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Poetics and Orthodoxy; Poetics as Sensibility:

Tracing an Exchange between Eliot and Pound

Edward Alexander, Berkeley University

 

 

It is hard to appreciate the full import of Pound’s reply, in 1934’s “Date Line,” to Eliot’s 1928 provocation, “what does Mr. Pound believe?” (169), without seeing the shift in ground upon which Pound’s riposte hinges.  To understand Pound’s remark, “I believe the Ta Hio” (LE 86), we need to grasp the particular inflection that "believe" is given in this statement by turning to his translation of the Confucian Great Digest, and to weigh that inflection against the model of belief that Eliot frames in terms of what he calls “orthodoxy.”

Eliot’s question provides the capstone for the critique of A Draft of XXX Cantos that he builds in his 1928 review of Personae, “Isolated Superiority,” in The Dial.  The question provides an index for Eliot’s understanding of the proper function and delegation of the arts within a social order, and for the way these views inform his modeling of the normative relationships between form and content within a poem.  In short, while Eliot remarks that The Cantos are “technically… nearly flawless” (179), the philosophical scaffolding of the work is “a curious syncretism which I do not think he has ever set in order” (Erkilla 169).  So the force of Eliot’s question has to do with the status of the moral and epistemological background to The Cantos’ acknowledged technical virtuosity.  The full significance of this charge becomes clearer, however, only in light of Eliot’s account of orthodoxy as the necessary basis for culture across his prose writings, starting around the time of his conversion in 1927 and dealt with most explicitly in 1933’s After Strange Gods: A Primer of Modern Heresy.  In that work, Eliot explicitly locates Pound, along with Lawrence, Yeats and Irving Babbitt, as an exemplar of the “modern mind” he associates with these authors’ varieties of cosmopolitan liberal humanism. 

Two aspects of Eliot’s championing of orthodoxy in that work prove crucial for seeing what is at stake in his question and answer with Pound.  First, Eliot’s orthodoxy locates the religious institution in a central position within culture, and this institution is a synthesis of practical mores such as habitus and ritual with the metaphysical, epistemological and moral doctrines arrived at through the right use of reason on the part of a social group.1 Orthodoxy, “which calls for the exercise of all our conscious intelligence” (ASG 29), thus defines the doctrine that is then embodied as prescribed “tradition,” and enacted in the rituals of the church and the mores of the culture.  Second, and consequently, the divergence from orthodoxy in Eliot’s account primarily concerns the process in which culture, in the Arnoldian sense, comes to supplant the place of religion within the social order and the ways in which proponents of culture place a higher premium on affective and sensuous expression than on a coherent structure of ideas or morals advanced within the work.  These two movements are corollary: the prerogatives of the fine arts having assumed the social function formerly held by theological doctrine, as a product of collective reason’s alignment with scriptural authority, the poem’s sensuous and affective dimensions now assume a disproportionately weighted role in providing an authoritative basis for values within a culture.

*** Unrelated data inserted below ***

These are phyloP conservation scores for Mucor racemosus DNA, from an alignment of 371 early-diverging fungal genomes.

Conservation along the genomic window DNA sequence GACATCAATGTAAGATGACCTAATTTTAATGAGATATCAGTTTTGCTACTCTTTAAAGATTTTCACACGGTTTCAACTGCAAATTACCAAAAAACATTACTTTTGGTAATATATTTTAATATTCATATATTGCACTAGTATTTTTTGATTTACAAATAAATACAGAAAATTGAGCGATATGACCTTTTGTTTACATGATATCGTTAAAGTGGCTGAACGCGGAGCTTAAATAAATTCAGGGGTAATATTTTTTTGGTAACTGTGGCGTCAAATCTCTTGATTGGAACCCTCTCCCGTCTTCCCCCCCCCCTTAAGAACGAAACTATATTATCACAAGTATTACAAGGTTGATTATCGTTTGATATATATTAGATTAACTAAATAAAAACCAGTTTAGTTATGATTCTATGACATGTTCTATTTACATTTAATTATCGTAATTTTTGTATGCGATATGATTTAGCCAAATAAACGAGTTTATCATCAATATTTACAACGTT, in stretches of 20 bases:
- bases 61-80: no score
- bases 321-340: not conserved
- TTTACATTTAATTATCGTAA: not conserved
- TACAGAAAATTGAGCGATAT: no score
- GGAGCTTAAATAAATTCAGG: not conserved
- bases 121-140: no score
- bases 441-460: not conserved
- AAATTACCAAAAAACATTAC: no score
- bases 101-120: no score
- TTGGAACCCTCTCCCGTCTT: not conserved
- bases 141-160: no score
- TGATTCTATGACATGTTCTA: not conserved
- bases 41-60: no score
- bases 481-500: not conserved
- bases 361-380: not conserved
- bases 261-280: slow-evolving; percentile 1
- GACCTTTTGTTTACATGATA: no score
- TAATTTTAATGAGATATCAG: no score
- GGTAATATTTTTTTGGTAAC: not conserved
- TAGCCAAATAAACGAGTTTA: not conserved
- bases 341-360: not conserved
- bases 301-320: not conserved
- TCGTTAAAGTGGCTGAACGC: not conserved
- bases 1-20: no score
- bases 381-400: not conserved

It is not surprising, then, that we get a moment like the following in Murder in the Cathedral:

Sweet and cloying through the dark air

Falls the stifling scent of despair;

The forms take shape in the dark air:

Puss-purr of leopard, footfall of padded bear. (44)

In a near-quotation of Acoetes’ description of Dionysus’ hierophanic appearance in Canto II, Eliot inverts the import of Pound’s “Sniff and pad-foot of beasts, / fur brushing my knee-skin, / Rustle of airy sheaths, / dry forms in the æther,” so that the emergence of the theos to full sensuous presence in the spoken medium of one of Pound’s more lyrically virtuosic passages is now reframed in the lamentation of the Chorus of Canterbury women as the apocalyptic sign attending God’s withdrawal from the earth, thus prefiguring the Archbishop of Canterbury’s murder.  Illustrative in its contrast is the magisterial entrance speech of Thomas Becket, both Eliot’s historical instance of orthodoxy “upheld by one man against the world” (ASG 30) and a synecdoche for the Church within the play, when he speaks of the “pattern,” beyond the immanent frame of experience, that “may subsist, for the pattern is the action / and the suffering, that the wheel may turn and still / be forever still” (22).  That pattern is at once the grammatical pattern of Thomas’ measured, parallel clauses as they frame the relation of values within action and pathos, the pattern of historical conflict defining the political schism between Henry II and the Church, and the typological pattern that will allow Thomas to assent to his assassination as an act of martyrdom fulfilling a providential will.